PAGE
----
Daily Prayers

Prayer is Love, I want to Love

A Healthier 2021

2020 was a sad and wonderful year. The sadness is evident in the suffering and fears raised by the Covid-19 pandemic worldwide – anyone at any time might become infected – but balanced by the wonderful care shown at home, in caring and nursing homes, in refuges and, especially, in our hospitals, for the weaker and weakest amongst us.

There has been much goodness to admire, sadness to share, much to bewilder us, but we came together as a world learning to co-operate, painfully and selfishly, but learning. The voices of the World Health Organisation and the United Nations were heard more clearly and the strident voices of nationalism and populism had to shout louder because they saw their narrowness and hatefulness more openly braved by good people who wanted to hear about the goodness and quiet heroism in every walk of life.

We have shared the love and anxieties of families, the fears of unemployment, new levels of poverty, the old and new homeless and many needs. People came to inspire us like Captain Tom Moore who planned to celebrate his 100th birthday by raising £1,000 for the NHS in doing laps of his garden each day – and he has raised £40 million! We have seen a new generosity in world business in the co-operation between Cambridge AstraZeneca and Oxford University which is providing its vaccine at cost prices, seeking no profit! It is an extraordinary gesture, probably the best pandemic news the world could have been given, and AZ has promised to continue supplying the poorer countries at cost price for as long as is necessary. Inspiring. A wonderful business model in a world crisis.

Peace is slowly coming in the Middle East, there is growing co-operation between the Arab states, though much still to be done. The increasingly despotic rulers of China and Russia and their allies cannot still the voices calling for democracy and freedom. The former colonial territories of Africa and Asia are struggling to lessen or end tribalism and its corruption to give voice to their peoples longing for peace and justice.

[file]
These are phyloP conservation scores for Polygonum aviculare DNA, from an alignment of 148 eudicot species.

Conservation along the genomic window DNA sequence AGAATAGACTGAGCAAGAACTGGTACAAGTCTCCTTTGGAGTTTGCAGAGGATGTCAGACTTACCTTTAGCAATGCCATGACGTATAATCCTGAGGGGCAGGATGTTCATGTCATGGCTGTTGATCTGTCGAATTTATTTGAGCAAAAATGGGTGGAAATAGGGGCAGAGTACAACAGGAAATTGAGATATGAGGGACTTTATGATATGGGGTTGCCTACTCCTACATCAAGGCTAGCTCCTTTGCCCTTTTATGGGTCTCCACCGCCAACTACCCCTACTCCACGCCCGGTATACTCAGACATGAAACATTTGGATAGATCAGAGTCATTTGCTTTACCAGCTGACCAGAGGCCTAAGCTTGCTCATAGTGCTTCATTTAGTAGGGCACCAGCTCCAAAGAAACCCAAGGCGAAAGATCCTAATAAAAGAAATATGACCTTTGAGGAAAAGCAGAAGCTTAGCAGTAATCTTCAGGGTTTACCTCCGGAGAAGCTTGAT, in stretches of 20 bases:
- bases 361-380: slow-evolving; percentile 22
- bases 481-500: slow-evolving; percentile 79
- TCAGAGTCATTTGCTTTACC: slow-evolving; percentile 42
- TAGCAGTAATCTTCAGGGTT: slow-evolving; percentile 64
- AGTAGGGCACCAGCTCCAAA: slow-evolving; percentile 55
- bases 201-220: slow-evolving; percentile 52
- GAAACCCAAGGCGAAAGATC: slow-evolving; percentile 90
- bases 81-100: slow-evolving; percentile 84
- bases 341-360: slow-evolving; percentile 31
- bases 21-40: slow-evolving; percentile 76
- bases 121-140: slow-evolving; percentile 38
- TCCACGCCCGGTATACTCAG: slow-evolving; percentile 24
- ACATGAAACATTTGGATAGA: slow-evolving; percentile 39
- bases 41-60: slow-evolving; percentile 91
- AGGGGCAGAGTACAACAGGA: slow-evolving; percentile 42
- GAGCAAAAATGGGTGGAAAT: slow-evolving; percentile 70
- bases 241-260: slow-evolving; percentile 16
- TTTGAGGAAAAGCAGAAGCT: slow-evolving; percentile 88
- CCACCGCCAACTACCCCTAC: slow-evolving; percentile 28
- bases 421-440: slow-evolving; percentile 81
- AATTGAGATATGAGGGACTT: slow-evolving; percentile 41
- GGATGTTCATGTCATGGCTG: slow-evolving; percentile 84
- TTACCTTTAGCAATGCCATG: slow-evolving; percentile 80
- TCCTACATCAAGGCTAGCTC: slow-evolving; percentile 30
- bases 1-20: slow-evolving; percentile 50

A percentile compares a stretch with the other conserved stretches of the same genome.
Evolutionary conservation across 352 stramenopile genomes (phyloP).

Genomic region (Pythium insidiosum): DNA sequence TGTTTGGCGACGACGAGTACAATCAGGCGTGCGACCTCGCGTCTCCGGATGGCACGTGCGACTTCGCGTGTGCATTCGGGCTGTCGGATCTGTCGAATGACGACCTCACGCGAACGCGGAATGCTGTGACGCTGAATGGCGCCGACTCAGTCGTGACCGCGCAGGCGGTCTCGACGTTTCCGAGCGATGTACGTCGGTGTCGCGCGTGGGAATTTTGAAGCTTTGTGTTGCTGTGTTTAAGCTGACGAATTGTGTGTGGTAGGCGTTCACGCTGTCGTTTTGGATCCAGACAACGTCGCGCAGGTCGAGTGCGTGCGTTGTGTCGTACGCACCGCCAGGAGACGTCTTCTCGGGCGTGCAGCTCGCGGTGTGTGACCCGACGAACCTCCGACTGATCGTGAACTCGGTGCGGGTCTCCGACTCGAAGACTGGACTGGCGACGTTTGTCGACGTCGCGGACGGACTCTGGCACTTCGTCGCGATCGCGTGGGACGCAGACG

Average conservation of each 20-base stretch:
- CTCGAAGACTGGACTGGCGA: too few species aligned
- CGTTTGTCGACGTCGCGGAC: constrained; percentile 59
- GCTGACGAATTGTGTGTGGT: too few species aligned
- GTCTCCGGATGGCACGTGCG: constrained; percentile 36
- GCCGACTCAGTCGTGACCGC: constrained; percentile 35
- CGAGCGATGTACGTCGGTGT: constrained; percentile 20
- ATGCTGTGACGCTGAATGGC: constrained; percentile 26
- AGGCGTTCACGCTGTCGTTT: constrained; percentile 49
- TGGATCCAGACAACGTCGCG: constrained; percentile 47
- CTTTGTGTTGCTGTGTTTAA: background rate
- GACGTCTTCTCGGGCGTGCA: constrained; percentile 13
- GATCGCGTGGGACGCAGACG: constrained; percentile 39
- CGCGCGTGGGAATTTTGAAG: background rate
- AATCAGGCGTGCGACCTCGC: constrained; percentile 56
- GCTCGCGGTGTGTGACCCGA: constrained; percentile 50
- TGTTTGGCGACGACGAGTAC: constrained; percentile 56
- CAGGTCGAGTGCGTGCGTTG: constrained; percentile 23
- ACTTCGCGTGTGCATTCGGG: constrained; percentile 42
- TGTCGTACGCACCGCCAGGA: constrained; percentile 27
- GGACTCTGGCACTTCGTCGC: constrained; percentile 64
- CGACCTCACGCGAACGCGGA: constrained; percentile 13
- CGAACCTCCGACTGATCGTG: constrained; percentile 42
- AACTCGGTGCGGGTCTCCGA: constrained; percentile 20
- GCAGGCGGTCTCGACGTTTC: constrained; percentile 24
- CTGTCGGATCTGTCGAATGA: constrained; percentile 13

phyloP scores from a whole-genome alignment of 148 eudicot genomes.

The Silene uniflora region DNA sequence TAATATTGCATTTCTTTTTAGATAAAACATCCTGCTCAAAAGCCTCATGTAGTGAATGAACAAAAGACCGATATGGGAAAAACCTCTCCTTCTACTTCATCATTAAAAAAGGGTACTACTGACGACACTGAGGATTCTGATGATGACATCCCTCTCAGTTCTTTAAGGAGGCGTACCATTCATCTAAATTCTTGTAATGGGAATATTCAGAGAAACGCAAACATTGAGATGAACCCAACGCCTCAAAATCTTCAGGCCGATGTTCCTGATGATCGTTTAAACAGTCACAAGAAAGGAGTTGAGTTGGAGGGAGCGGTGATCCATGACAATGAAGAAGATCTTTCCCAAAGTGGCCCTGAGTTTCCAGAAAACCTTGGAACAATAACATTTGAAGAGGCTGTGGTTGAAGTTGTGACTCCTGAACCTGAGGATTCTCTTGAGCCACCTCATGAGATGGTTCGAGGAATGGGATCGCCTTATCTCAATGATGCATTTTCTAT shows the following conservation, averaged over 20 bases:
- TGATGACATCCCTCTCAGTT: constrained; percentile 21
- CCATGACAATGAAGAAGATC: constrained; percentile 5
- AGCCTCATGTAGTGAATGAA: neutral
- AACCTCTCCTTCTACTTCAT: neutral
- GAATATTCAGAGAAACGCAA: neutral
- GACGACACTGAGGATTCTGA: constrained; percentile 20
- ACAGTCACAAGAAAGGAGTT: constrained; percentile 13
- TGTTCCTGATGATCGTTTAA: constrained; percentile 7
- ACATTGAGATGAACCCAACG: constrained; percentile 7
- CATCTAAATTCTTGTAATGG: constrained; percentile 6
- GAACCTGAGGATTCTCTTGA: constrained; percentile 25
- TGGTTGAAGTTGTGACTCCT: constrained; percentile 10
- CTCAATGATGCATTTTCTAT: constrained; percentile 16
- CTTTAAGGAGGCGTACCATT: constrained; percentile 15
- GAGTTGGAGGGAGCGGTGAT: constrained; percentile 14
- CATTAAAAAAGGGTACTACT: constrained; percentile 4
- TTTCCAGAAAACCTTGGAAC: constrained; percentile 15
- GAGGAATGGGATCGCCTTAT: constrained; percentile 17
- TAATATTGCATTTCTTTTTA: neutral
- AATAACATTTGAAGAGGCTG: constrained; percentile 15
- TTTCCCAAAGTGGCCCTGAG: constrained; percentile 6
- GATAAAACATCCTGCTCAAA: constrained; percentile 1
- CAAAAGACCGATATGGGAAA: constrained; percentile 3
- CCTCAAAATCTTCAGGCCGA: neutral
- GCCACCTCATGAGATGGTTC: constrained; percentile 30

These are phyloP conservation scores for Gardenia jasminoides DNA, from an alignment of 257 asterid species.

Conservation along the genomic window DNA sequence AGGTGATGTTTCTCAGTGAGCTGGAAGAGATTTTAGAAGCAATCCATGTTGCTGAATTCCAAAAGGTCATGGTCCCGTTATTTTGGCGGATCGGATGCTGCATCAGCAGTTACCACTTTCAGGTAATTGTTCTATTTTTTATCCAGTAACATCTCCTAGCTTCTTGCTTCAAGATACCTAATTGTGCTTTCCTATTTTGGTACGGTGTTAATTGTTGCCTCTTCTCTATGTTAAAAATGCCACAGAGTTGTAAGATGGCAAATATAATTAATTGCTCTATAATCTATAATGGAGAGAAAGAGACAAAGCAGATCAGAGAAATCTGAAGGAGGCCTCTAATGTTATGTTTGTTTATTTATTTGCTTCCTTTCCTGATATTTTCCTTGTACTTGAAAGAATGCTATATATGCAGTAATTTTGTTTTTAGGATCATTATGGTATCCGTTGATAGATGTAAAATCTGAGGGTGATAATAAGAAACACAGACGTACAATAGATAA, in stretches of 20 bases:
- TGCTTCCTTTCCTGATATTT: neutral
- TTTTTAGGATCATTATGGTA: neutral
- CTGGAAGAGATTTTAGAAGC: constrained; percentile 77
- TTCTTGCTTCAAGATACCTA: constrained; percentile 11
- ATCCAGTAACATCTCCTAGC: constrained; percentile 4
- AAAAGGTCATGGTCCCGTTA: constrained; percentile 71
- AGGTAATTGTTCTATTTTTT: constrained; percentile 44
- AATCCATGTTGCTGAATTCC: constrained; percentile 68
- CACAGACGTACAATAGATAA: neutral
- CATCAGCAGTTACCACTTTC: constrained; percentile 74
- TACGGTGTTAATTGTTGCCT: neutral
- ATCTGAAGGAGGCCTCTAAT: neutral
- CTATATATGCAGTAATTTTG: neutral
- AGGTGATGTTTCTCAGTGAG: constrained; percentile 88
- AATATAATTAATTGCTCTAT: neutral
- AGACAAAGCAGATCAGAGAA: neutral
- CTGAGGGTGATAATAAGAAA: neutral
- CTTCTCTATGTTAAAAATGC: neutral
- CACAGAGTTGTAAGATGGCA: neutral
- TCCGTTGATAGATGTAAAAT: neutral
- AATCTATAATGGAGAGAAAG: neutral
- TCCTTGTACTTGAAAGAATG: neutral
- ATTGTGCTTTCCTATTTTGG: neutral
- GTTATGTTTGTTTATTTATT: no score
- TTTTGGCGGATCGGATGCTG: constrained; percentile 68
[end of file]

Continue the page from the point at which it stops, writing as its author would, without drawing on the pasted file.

We know more about world governments, and accept we can’t begin to act until we do know. Some see sooner and better and the courageous and wise are working to bring about necessary changes and challenge injustices. There is dreadful suffering still – people trafficking, refugees, civil war in Yemen, Syria, Sudan, Libya, Ethiopia, for example – but the cruelty is manifest, hateful, and we know about it. The world is becoming more open and the rights of people and peoples everywhere are becoming our common concern.

The moral and financial corruption in our Church has become our shame before the world but God will guide us to become what we should be. The cries of abused children and women have been heard and we must help heal and protect them. The scorn and derision of those who despise the Church are justified, and we must accept the Church’s voice is hardly heeded and that many have left us, disappointed and disgusted at what they have seen. But Pope Francis is daring to dream in his new book and invites us to dream with him into a new age where women are being given their true place, unworthy authorities replaced by a true and inspiring leadership, and hope will take us from an uninspiring clerical Church to become the Mystical Body of Christ and the light and leaven on the world that Jesus asked us to be.

So much to be done, but all within vision. The goodness of 2020 can take us into 2021 and it is worth reflecting on that goodness (see over the page).

God bless us with a healthier 2021.

Fr John

(3rd January 2021)

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